Small secluded bay in the Chaguaramas National Park, at the end of the Tucker Valley Road. Good for swimming and snorkelling, with recently renovated bathroom/changing rooms, car park, children’s play park — and a new zip-lining course overhead. The Park is usually bursting at the seams with families who come to enjoy the range of other activities. Entrance fee.
If you’re looking for a quiet and out of the way spot, you’ll enjoy the journey as much as the destination here. Rocky cliffs, golden sand, and an oasis where the river meets the sea await. No facilities or lifeguards.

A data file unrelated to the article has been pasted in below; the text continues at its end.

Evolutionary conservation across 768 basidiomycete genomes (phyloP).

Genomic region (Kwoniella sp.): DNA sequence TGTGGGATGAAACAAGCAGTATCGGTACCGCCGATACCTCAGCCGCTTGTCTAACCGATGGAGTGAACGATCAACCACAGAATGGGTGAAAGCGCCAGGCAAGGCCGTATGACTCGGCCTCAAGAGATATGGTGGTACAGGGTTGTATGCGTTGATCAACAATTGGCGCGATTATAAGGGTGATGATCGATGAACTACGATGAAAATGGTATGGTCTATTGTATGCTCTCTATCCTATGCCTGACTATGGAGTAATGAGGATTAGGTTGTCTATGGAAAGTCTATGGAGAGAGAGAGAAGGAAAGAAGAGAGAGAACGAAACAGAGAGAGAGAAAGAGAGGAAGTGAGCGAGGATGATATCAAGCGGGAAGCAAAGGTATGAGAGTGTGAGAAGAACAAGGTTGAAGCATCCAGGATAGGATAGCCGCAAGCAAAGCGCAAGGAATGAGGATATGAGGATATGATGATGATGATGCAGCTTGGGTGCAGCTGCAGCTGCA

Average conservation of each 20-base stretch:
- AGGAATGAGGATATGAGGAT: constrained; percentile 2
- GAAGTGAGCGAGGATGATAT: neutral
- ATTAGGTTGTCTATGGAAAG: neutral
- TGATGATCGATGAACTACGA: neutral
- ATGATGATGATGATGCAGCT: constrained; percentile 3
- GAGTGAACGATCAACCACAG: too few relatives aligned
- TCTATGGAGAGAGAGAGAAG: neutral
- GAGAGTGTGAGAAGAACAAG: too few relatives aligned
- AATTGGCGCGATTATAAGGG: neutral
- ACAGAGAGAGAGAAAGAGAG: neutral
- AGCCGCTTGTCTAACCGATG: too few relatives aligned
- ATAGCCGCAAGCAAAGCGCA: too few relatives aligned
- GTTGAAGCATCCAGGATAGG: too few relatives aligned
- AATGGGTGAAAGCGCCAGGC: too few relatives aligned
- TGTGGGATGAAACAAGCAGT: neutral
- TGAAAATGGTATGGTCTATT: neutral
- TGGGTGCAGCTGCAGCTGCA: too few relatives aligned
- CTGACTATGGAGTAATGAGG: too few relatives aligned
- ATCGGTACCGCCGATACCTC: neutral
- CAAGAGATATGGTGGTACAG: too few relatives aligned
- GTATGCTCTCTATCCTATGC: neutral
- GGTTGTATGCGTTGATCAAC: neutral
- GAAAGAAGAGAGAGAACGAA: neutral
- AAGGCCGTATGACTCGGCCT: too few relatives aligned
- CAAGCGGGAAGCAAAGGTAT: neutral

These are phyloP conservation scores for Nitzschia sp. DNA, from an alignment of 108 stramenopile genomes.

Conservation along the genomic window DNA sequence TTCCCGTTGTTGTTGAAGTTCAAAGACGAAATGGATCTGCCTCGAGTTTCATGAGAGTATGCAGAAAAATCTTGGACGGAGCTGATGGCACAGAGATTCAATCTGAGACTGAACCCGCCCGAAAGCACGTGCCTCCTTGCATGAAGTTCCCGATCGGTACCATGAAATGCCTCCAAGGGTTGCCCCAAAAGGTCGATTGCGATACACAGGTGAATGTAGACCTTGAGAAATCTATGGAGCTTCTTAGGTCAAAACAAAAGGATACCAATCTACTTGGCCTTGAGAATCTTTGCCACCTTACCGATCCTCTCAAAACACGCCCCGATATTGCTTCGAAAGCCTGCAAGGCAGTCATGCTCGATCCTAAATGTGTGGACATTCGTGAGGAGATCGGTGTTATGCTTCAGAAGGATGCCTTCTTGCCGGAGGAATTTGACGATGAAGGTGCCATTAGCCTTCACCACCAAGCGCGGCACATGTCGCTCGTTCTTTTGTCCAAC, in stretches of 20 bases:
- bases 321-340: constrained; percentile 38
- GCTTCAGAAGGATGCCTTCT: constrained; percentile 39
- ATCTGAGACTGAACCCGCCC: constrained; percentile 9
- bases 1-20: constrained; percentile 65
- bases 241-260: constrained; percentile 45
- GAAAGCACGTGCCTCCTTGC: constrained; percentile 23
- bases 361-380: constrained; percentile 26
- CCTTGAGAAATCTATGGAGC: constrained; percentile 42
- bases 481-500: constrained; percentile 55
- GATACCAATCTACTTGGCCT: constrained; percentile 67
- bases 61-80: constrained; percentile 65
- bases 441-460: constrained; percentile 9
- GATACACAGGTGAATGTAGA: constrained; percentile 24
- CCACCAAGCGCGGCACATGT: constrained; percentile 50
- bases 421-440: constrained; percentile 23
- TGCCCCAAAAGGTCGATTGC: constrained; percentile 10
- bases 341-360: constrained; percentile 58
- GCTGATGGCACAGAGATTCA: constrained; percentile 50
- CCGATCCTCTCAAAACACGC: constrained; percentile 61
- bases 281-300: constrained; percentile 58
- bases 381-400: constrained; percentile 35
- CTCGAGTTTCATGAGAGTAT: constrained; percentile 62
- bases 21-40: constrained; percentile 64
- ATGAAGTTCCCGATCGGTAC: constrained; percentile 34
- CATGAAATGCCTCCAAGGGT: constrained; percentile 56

Northeast coast beaches
Rough waters make it inadvisable for swimming, but between March and August, is a popular and important leatherback turtle nesting site.
Saline (“Sally”) Bay:
The official name is Saline Bay, but it’s often called Sally Bay, and worse yet often confused with Salybia Bay — even though it’s near the town of Salybia. Nevertheless, good for swimming with clear water. Beach facility and lifeguards available, though mostly on weekends.
Sheltered, and good for swimming, and even bodysurfing at the rougher end of the bay.
Good for surfing, bathing, camping, with lifeguards on duty.
A popular bay for surfing (November–April), and ideal for swimming between June and September. There’s an offshore fringing reef off the eastern end. Beach facilities have recently been built.